All four additional cases are in Chicago, and all of the patients are in good condition, according to a statement from the Illinois Department of Public Health.
Two of the new victims — a woman in her 50s and a woman in her 70s — are both family members of the Vaughn Occupational High School aide who was announced last week as the state’s sixth case, Dr. Allison Arwady, commissioner of the Chicago Department, said at a Chicago news conference with Pritzker.
“These two new cases associated with the employee at Vaughn High School highlight what we know about this virus, particularly that close contacts to confirmed cases are the ones most at risk, like the family members in this case,” said Arwady, who added that “there is not (a) sign of transmission at the school.”
The third is a woman in her 50s who had travelled from California to Illinois. The fourth is a woman in her 70s who recently returned from an Egyptian cruise.
Pritzker also made a “disaster proclamation” that was needed to officially put Illinois in a state of emergency, which gives the state access to state money and possibly federal reimbursement for the costs of fighting the potentially deadly illness.
“The state of Illinois will use every tool at our disposal to respond to this virus, and this is the next step in that commitment,” Pritzker said in the statement. “We stand ready to put the full weight of state government in preparation for a full-fledged response when needed and will continue to update the public regularly, responsibly and honestly as the situation evolves.”
For most people, the new coronavirus causes only mild or moderate symptoms, such as fever and cough. For some, especially older adults and people with existing health problems, it can cause more severe illness, including pneumonia.
The vast majority of people recover from the new virus. According to the World Health Organization, people with mild illness recover in about two weeks, while those with more severe illness may take three to six weeks to recover. In mainland China, where the virus first exploded, more than 80,000 people have been diagnosed and more than 58,000 have so far recovered.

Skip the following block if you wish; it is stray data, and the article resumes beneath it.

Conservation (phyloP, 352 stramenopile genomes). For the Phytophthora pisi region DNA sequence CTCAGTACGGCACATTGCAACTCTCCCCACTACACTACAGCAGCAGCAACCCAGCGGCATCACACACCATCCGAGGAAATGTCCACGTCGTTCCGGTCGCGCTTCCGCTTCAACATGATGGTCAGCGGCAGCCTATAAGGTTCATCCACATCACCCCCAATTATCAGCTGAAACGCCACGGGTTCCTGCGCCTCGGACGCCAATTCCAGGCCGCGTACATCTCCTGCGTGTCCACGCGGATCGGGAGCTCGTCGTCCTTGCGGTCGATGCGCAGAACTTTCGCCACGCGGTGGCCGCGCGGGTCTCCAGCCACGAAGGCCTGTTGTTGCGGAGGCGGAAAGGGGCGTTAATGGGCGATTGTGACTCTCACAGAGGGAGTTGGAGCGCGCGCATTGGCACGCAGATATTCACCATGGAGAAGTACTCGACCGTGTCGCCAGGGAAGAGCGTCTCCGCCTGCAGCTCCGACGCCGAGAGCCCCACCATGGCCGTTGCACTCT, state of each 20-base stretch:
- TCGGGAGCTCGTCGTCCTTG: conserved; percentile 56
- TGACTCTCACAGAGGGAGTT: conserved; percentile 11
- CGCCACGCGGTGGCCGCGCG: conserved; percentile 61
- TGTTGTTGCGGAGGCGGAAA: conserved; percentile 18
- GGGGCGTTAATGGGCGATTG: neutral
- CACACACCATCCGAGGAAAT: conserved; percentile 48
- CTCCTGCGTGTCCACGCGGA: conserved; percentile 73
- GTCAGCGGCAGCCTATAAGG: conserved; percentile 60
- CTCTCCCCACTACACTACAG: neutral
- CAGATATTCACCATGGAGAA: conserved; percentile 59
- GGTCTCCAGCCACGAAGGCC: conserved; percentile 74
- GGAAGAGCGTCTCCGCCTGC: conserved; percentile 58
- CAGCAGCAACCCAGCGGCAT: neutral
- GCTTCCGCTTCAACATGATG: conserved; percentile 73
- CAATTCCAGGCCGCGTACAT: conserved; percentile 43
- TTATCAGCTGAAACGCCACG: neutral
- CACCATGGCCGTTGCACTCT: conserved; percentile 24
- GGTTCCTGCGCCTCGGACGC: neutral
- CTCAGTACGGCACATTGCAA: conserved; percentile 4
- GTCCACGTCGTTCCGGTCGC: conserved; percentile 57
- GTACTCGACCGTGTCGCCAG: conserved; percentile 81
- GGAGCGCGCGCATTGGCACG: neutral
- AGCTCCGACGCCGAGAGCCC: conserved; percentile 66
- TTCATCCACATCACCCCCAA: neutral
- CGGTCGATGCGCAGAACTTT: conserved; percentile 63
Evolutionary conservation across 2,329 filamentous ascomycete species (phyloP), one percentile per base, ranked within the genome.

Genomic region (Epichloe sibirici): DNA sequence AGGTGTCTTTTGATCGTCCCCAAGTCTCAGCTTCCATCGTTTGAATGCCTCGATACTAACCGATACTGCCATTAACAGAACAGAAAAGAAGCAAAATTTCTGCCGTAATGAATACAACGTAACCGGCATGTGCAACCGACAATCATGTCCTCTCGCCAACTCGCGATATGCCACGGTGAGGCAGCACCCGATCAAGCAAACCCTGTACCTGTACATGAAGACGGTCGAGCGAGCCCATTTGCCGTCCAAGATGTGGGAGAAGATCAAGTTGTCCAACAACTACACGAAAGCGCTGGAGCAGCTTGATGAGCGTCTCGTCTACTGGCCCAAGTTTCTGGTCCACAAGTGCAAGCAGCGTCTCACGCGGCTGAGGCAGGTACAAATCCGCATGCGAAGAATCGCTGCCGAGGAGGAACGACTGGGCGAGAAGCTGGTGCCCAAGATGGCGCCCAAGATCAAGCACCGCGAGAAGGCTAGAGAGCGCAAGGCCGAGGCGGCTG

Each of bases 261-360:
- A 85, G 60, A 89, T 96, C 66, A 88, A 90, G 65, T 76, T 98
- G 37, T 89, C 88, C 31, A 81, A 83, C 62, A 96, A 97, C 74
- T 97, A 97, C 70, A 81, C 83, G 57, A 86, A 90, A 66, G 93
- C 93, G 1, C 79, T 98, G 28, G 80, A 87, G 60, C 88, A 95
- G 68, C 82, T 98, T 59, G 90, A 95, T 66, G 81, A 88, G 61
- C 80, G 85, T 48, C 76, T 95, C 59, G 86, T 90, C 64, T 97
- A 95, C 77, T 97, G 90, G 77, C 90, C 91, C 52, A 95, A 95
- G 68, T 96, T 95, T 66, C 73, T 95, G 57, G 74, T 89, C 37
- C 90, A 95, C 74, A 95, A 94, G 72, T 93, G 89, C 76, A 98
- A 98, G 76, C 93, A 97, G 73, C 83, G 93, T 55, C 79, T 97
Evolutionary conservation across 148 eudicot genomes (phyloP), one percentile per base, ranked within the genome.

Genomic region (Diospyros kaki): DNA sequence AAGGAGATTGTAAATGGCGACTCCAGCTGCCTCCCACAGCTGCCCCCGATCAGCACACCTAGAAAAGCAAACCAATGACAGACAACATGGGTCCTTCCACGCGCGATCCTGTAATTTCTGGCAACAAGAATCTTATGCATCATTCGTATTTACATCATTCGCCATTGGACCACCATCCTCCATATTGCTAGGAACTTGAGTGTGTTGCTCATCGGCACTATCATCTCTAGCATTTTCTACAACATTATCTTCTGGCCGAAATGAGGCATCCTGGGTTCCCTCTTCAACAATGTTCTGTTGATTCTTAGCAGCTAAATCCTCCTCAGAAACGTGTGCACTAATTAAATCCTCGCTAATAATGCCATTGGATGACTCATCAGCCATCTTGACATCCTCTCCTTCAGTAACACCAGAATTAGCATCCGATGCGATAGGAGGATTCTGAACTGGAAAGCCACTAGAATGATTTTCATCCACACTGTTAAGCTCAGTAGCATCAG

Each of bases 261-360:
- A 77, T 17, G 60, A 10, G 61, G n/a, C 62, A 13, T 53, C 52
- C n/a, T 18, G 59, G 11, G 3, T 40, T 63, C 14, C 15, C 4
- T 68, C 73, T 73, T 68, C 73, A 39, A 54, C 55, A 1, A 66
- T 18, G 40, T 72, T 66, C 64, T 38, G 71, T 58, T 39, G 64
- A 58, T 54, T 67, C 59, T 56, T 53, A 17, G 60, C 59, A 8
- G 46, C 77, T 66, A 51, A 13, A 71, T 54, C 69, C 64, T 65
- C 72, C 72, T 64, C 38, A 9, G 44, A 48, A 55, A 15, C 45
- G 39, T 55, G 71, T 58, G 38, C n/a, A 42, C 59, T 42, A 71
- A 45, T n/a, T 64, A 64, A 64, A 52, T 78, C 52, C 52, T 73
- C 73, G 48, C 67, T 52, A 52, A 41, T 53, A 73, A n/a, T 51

Pritzker said 13 other states have also made disaster proclamations, which he stressed is an “operational procedure that opens up a substantial set of federal and state resources and tools.”
It allows for the use of state disaster relief funds for COVID-19 control and will put the state in line for federal coverage of costs if that money becomes available as officials expect.
“In every step that we take our priority is getting ahead, and staying ahead in our response and doing so with the safety of our most vulnerable residents at the core of our preparedness,” said Pritzker, who announced that daily updates will now be provided by his administration.
Pritzker said the government is now assembling mobile support teams of emergency responders to react quickly when new situations arise. The disaster declaration allows the state to request on-site assistance from federal authorities from the Centers for Disease Control and Prevention and the Federal Emergency Management Agency.
The Illinois Emergency Management Agency and Department of Public Health will supervise and coordinate local responses from the state’s emergency operations center in Springfield, he said.
Residents are encouraged to take preventative measures to slow the spread of coronavirus, including hand washing, avoiding close contact with anyone who is sick and avoiding touching the eyes and face.
Over the weekend, officials confirmed Illinois' seventh confirmed case of COVID-19. Chicago Department of Public Health Commissioner Dr. Allison Arwardy said the 7th confirmed case is likely a case of "community transmission," since the man had not traveled and had no connection to other coronavirus cases. He has no connection to the sick teacher at Vaughn Occupational High School in Chicago.
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"We do expect to see additional cases," Arwady said. "It signals how important it is for everybody who has flu-like symptoms to stay home from school or work unless needing to seek medical attention. It is important for us all to proetect older residents and those with underlying medical conditions."
Director of Illinois Department of Public Health Dr. Ngozi Ezike said that she encourages people to plan now in case schools close or you are too sick to work.
Sun-Times Media Wire and Associated Press contributed to this report.